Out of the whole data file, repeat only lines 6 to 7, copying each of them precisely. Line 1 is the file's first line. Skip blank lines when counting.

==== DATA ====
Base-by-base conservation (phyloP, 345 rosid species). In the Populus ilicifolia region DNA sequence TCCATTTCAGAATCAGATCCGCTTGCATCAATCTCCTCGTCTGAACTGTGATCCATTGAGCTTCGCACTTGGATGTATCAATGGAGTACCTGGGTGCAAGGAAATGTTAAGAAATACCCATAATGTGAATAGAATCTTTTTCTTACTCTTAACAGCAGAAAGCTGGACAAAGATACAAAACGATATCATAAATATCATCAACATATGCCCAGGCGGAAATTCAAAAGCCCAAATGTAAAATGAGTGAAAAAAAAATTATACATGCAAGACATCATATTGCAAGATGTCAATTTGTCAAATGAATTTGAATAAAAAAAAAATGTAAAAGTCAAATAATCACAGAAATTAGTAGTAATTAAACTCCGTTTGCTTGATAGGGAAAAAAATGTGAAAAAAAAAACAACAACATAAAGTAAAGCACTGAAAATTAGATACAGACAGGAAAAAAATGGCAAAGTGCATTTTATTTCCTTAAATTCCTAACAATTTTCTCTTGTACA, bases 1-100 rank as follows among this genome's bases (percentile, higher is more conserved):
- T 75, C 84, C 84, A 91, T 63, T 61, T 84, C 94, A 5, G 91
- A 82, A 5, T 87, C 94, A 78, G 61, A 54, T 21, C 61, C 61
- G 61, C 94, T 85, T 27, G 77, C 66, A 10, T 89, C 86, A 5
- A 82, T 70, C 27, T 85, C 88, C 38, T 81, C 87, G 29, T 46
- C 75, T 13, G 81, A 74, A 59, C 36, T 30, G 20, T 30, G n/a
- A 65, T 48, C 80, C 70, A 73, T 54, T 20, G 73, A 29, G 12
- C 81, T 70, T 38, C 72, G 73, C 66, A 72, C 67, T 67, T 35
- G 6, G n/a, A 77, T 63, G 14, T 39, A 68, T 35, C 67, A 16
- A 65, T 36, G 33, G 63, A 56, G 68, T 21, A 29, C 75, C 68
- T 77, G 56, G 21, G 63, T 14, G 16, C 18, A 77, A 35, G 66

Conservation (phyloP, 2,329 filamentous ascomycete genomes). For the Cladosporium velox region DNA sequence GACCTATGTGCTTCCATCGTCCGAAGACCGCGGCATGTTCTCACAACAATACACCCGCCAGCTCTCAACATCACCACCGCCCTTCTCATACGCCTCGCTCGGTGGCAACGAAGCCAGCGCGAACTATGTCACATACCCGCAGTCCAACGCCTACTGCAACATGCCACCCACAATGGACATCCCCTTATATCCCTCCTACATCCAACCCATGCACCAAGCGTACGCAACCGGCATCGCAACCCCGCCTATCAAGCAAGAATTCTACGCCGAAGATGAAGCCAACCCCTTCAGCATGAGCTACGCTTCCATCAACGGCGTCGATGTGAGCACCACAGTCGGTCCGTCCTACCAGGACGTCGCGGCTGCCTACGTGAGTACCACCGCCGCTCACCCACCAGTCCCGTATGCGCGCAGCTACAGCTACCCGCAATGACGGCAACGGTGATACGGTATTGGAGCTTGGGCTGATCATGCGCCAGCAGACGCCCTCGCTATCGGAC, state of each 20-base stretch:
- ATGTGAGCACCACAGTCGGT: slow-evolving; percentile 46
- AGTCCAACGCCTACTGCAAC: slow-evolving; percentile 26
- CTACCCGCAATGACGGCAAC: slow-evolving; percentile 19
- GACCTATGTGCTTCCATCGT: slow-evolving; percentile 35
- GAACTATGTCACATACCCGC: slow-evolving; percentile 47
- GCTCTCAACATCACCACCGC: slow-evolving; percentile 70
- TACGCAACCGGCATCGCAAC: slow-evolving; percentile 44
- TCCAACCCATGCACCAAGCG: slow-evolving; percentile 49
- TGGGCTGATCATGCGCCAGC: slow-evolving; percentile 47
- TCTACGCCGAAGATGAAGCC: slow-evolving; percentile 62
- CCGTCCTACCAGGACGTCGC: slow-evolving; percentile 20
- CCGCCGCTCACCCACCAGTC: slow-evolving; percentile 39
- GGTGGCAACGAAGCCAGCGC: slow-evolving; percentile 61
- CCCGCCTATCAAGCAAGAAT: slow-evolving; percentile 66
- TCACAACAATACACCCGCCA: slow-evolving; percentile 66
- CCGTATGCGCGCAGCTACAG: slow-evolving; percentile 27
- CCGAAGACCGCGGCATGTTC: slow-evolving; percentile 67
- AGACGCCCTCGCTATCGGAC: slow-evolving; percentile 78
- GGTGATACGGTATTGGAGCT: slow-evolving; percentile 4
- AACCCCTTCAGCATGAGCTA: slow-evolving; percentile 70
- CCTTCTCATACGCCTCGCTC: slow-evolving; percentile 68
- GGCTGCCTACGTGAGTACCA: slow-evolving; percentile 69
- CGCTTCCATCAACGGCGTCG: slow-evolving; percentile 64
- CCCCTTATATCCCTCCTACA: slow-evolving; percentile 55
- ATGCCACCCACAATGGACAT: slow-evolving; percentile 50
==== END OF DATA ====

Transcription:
- C 75, T 13, G 81, A 74, A 59, C 36, T 30, G 20, T 30, G n/a
- A 65, T 48, C 80, C 70, A 73, T 54, T 20, G 73, A 29, G 12